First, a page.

A/ The very day we heard about the prize, we checked with the ministry of justice whether accepting it would constitute foreign financing. To be recognised as a foreign agent in Russia, you need to meet two conditions—political activity (they consider journalism to be political activity for some reason) and foreign money. They answered that the Nobel Prize was a special case, especially if the money would be spent for charity.

I don’t like the word “spared”. Nobody spared us. The ministry of justice puts you on the foreign agents’ register after checking the complaints. Eight such complaints were filed against us. This means that eight checks started at the same time, but they found no violations.

Several months ago, the building where our editorial office is located was targeted with a poisonous substance (not Novichok, but one just like that). Fortunately, there were no deaths. This attack happened at night, the substance got dissipated by morning, although the smell lasted for two more weeks.

We know who did this, but the culprits have not been found. Our correspondent in the Chechen capital, Grozny, was assaulted, but no culprits were found. And there are six dead, too. So, I cannot agree that someone spared us.

As for Peskov, I will not argue with him, he knows better!

Q/ There are critics who say that despite your strident criticism of the Putin regime, you are still prepared to engage with the Kremlin. You defended Aleksey Venediktov, the editor-in-chief of Ekho Moskvy, who supported the controversial online voting platform in the September elections. This, according to many critics, helped Putin’s United Russia party.

A/ Aleksey Venediktov is a close friend, a man of absolute honesty and iron-clad principles. The electronic voting system is perhaps imperfect and may require improvements, but I will always protect Venediktov from those who believe that he is playing into the hands of some people. They just don’t know him.

Q/ There are reports that you have friends among top politicians, senior law enforcement officers and even the oligarchs, which protects your brand of journalism. Is it the case of the end justifying the means?

A/ Most of those reports are untrue. I know lots of people, I have a few friends, but there is definitely no one among them who will help me survive. And I can say for sure that money does smell.

Q/ You said you would have given the Nobel Prize to jailed Kremlin critic Aleksey Navalny, had you been on the committee that decided the award.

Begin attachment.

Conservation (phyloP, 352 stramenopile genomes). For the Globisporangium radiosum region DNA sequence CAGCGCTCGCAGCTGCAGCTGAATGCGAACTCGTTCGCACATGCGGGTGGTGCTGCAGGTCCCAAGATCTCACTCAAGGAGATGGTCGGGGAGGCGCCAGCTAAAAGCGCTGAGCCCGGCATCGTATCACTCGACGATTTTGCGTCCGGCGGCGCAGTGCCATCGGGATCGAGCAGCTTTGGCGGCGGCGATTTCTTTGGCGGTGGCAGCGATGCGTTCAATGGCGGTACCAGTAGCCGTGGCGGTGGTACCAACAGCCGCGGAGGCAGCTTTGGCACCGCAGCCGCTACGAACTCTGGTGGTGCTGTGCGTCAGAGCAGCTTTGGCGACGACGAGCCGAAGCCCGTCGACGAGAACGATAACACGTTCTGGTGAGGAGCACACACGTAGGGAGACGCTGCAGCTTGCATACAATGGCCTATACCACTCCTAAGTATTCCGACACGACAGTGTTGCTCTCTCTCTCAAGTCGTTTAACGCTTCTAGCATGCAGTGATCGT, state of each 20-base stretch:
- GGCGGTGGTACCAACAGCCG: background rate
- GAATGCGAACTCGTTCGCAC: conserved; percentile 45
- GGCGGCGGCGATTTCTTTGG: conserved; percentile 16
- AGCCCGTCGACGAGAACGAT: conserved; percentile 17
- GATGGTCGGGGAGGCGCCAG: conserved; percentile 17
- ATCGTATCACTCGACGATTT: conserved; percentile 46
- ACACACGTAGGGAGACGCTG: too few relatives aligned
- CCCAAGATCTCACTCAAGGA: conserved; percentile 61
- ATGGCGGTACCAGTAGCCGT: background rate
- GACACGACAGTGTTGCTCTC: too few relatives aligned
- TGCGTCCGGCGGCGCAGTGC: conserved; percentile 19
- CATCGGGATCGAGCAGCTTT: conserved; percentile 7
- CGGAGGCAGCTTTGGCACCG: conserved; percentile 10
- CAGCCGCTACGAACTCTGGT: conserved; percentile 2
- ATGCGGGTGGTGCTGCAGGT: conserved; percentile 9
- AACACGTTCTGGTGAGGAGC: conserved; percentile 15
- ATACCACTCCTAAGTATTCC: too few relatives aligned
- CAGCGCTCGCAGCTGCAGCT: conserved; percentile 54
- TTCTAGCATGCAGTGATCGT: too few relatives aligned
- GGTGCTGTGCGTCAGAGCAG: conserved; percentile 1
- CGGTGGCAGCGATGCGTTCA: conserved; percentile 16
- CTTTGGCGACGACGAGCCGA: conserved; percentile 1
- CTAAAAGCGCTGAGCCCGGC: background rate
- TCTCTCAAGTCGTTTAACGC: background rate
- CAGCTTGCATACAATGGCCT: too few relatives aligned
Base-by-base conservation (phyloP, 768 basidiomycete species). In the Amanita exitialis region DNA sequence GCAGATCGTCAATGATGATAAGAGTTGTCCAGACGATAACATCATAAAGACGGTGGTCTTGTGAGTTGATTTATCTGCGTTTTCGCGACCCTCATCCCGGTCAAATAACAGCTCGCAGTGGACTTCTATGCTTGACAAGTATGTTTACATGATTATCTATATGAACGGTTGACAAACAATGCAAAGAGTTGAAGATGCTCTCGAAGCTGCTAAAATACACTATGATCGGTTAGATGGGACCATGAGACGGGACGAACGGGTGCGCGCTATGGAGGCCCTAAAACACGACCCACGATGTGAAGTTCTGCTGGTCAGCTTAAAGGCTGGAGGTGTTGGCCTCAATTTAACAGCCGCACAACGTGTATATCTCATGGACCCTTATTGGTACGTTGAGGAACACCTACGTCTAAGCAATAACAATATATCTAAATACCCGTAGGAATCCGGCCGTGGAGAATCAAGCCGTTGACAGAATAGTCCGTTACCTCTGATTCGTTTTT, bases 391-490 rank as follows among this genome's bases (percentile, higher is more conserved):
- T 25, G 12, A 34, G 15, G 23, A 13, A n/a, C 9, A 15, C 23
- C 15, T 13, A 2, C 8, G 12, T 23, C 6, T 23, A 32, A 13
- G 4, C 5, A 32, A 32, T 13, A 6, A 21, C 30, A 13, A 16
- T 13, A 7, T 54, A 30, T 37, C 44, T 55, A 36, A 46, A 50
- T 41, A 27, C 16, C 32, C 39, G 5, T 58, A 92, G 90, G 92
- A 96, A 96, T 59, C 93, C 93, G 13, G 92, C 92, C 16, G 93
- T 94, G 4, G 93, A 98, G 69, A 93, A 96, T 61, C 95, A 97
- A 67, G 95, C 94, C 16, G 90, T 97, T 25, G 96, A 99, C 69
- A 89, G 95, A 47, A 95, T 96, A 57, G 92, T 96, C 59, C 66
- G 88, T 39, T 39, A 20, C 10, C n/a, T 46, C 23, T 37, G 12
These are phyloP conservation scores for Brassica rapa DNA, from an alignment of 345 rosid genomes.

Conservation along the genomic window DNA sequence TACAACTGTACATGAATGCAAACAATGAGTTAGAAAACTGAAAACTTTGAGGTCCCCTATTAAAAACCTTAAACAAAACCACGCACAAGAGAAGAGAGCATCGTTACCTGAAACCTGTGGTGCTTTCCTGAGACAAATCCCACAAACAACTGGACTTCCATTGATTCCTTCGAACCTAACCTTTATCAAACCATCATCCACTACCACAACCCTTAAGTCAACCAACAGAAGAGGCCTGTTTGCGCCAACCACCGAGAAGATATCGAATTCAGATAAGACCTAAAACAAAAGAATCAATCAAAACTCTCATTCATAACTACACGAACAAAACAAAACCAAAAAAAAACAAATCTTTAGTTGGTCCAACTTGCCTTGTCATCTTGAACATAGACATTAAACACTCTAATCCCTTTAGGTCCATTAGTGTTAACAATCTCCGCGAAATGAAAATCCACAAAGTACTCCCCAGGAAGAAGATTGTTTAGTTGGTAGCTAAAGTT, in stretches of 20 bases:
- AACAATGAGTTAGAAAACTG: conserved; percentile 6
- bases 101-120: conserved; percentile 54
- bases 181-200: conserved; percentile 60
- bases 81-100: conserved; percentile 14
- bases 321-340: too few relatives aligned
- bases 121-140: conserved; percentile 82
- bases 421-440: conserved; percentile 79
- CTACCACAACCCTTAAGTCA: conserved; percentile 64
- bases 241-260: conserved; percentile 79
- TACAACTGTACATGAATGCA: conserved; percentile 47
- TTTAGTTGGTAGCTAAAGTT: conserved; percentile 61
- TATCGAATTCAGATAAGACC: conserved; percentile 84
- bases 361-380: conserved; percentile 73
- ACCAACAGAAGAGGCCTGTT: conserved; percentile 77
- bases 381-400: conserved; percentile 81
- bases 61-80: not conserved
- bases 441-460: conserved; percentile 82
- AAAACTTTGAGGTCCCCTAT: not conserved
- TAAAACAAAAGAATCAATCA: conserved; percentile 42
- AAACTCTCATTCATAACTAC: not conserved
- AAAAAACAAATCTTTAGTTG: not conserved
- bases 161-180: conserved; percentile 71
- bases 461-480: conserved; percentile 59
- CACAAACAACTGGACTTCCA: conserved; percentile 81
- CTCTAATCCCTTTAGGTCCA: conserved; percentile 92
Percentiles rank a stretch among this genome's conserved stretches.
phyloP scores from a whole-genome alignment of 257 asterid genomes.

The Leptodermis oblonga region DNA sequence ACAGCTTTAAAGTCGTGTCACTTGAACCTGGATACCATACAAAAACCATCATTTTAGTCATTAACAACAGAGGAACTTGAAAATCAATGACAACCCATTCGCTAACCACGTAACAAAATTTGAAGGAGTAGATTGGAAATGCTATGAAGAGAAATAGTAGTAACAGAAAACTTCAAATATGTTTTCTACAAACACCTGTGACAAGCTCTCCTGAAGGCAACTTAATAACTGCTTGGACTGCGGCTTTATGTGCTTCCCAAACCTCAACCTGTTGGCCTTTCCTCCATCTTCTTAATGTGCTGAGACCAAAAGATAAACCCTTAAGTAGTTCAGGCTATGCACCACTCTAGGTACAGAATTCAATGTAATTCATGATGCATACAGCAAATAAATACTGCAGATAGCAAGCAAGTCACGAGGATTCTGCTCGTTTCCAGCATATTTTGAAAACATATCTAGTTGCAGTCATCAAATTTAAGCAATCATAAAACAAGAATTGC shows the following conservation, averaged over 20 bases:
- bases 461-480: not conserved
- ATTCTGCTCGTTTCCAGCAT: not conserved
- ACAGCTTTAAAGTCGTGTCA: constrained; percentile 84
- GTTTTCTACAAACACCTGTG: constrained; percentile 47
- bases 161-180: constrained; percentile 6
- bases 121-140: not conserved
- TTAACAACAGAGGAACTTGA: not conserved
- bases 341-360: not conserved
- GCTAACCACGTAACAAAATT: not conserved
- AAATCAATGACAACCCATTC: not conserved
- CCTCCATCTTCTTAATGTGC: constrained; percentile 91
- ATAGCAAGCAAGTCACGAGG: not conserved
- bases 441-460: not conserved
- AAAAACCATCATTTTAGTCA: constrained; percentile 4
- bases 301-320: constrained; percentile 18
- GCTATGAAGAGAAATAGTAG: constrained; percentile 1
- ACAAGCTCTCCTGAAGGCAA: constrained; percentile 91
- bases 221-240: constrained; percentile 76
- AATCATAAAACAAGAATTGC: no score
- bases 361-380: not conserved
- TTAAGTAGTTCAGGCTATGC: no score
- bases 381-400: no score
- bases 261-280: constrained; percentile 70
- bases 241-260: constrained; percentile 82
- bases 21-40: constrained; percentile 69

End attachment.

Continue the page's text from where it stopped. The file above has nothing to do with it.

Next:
A/ I may disagree with Aleksey Anatolyevich Navalny. We may argue, we may swear and even fight (this has not happened yet, but I am not excluding the possibility) over differing views and opinions, but only when he is free. When Navalny is in prison, I totally support him.

Q/ Across the world, the tendency to suppress the freedom of press seems to be growing, even in democratic countries.

A/ Power is too strong a drug. Many leaders, even democratic ones, cannot resist putting pressure on the media, once they come to power.

Q/ Although India is a democracy, it is ranked 142nd in the Reporters Without Borders Index on press freedom, just eight places above Russia.

A/ Unfortunately, I don’t know the realities of today’s India well enough. But going by the rating, I think the situation there is better than what it is here in Russia.

Q/ The other winner of the Nobel Peace Prize, Maria Ressa from the Philippines, is also an investigative journalist. Why do you think the Nobel committee has chosen two journalists for the prize?

A/ You better ask the committee. This tendency is ten years old now. Possibly, the committee sees much more in common between the nominees. I am very proud to share the prize with Maria Ressa. She is an outstanding journalist, and it is a great honour to have my name next to hers.

Q/ What do you think of the influence of social media on journalism?

A/ A professor who is a friend of mine put it like this: journalism is something you don’t want to know. And social media, with memes, trolls and pictures from vacations is something you want to know. This is why journalism has not gone anywhere after the bloggers came. The criteria have just become stricter. Journalism still requires fact-checking and opinions of all parties. Social media intensifies competition and makes the world more transparent.

Q/ What do you think of the future of independent journalism?

A/ The good thing about forecasts is that they do not come true. Who would have foretold the Covid-19 pandemic? And look how it has changed the world. As an editor-in-chief of a newspaper, I am confident of one thing: print newspapers will not disappear. But will there be anyone to read them? And will there be anything in them to read?